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Addressing rising food insecurity in the GTA

A FoodShare employee assembles food boxes in a warehouse. The agency is one of the organizations tackling rising food insecurity in the GTA.
Courtesy of Foodshare

The surging cost of food is hitting low-income households the hardest. Here’s what United Way is doing to address rising food insecurity

Dear Friend,

Have you gone to the grocery store yet this weekend? Did you pay more than last week? You’ve undoubtedly noticed the cost hikes for what you may deem essential–your milk, your greens, some cereal.

The reality is that low-income households across Peel, Toronto and York Region are being squeezed by such increases, skipping meals to get by. Some figures for you: Almost half of Canadians said they struggled to meet food costs and almost a quarter said they ate less than they should because they didn’t have enough money for food. Perhaps it’s not surprising then that the head of Food Banks Canada has said this summer has been the toughest for food banks in its 41-year history.

Food insecurity is both an urgent need and a reflection of system and policy failures to promote income security. That’s why United Way works from all sides on this issue. We fund programming that meets the immediate needs of people experiencing food insecurity. We support agencies that are transforming communities into places with strong, vibrant and connected local food systems. And we advocate for systems change that gets at the root causes of food insecurity. Here are just three examples of that work:

  • FoodShare has partnered with University Health Network on Food RX, a pilot program that provides people with low incomes and chronic health problems a “prescription” for healthy food. Participants are already reporting significant improvements in their quality of life, overall happiness and sense of community connection.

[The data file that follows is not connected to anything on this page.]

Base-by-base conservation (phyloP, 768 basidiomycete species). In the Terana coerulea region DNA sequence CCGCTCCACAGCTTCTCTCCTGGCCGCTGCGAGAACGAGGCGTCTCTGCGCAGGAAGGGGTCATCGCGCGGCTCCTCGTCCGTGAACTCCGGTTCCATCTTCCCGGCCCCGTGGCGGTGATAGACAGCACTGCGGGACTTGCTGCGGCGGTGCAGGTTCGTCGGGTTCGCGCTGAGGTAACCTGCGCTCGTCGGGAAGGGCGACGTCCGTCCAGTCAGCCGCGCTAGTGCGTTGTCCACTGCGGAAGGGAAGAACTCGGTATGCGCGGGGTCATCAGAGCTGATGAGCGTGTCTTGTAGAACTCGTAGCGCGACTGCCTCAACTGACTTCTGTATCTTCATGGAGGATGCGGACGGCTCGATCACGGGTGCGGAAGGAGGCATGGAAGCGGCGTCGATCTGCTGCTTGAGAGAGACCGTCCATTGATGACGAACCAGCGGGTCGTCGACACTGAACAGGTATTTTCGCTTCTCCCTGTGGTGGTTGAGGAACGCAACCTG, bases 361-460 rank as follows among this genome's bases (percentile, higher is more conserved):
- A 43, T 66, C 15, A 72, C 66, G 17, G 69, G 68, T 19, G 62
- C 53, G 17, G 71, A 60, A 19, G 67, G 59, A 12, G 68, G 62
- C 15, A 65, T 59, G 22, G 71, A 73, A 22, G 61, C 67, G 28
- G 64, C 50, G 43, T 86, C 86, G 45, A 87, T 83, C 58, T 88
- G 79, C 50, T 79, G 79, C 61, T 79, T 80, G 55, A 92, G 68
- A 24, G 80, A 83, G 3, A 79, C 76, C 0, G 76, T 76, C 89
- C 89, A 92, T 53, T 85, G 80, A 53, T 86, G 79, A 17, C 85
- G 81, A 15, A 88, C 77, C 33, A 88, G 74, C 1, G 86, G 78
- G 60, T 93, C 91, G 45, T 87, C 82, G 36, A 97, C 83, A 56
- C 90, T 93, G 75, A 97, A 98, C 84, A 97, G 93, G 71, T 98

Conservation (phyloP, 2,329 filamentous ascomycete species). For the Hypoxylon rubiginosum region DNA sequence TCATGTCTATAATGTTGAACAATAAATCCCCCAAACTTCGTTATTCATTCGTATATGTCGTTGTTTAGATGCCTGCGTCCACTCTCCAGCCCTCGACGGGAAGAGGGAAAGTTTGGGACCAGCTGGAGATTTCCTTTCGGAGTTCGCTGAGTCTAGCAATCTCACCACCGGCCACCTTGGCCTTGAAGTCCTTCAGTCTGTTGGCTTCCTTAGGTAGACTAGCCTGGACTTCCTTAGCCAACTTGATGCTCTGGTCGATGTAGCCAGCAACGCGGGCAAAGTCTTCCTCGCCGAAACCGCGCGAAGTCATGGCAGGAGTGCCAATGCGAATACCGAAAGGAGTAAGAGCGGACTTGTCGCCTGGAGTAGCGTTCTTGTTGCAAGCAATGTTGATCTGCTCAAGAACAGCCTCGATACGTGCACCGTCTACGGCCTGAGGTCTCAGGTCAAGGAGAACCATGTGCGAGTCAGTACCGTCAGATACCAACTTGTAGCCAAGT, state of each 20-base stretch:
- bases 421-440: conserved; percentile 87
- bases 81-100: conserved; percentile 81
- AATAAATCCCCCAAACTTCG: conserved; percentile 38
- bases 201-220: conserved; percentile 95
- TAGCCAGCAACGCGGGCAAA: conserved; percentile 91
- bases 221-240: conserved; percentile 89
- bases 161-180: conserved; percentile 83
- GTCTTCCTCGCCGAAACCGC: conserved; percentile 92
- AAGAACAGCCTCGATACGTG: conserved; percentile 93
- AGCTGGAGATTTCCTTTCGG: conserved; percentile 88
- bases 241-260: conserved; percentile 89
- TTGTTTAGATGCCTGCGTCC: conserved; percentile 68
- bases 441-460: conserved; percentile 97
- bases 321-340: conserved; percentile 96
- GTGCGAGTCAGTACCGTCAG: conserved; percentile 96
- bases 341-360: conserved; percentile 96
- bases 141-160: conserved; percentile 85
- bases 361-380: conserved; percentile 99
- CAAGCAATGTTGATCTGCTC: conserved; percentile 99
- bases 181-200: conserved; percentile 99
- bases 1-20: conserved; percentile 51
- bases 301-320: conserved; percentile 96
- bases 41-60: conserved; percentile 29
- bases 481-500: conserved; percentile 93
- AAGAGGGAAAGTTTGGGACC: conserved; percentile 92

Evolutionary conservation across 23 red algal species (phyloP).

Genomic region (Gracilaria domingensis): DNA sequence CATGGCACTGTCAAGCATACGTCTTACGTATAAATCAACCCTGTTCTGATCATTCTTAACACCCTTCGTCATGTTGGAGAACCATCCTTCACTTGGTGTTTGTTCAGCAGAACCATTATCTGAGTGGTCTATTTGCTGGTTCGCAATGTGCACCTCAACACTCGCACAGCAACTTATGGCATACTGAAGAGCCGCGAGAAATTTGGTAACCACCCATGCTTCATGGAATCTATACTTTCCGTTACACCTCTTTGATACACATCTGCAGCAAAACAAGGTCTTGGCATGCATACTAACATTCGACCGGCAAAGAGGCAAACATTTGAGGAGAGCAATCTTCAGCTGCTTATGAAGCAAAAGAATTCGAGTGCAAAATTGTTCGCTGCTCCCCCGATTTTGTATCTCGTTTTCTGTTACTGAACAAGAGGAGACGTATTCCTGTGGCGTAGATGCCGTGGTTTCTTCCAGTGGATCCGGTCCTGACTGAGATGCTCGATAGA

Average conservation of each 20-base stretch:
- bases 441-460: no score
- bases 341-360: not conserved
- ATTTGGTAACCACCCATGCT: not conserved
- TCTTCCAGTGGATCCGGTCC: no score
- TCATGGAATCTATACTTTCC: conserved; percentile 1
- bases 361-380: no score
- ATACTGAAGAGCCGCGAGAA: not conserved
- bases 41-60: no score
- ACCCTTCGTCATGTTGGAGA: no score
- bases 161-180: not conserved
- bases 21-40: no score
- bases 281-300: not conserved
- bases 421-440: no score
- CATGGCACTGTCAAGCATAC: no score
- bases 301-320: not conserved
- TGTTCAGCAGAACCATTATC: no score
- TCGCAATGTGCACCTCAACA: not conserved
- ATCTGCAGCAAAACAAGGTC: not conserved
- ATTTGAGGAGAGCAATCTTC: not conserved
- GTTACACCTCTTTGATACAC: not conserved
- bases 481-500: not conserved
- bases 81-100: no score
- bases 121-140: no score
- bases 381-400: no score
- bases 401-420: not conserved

• Ecosource is helping tomeet an increase in demand forcommunity gardens and urban agriculture since the onset of the pandemic. Their program is increasing food access for Mississauga residents living in poverty or at risk of falling into poverty by expanding infrastructure for gardens, creating educational programs, and collaborating with other community agencies to improve food distribution.
  • The Indigenous Network‘s Path to Sustenance: The Urban Indigenous Food Security Project teaches skills and fosters a learning and sharing environment to address the challenges that prevent Indigenous communities from accessing affordable, fresh food.

In your next visit to the grocery store, as you stare at the spike in your bill, know your gift and efforts are helping many access those basic goods, while allowing us to push for more sustainable solutions to food insecurity. As our region continues to contend with rising costs, we will continue to be there for community, shoulder-to-shoulder with our network of agencies that is constantly innovating and advocating. And all of this, made possible by people like you.  

Always, and only, thank you. 

Daniele Zanotti
President & CEO
United Way Greater Toronto

Things to Know Right Now

Rendering of the four-tower housing complex being developed with WoodGreen and other local agencies.
Courtesy of Spotlight Development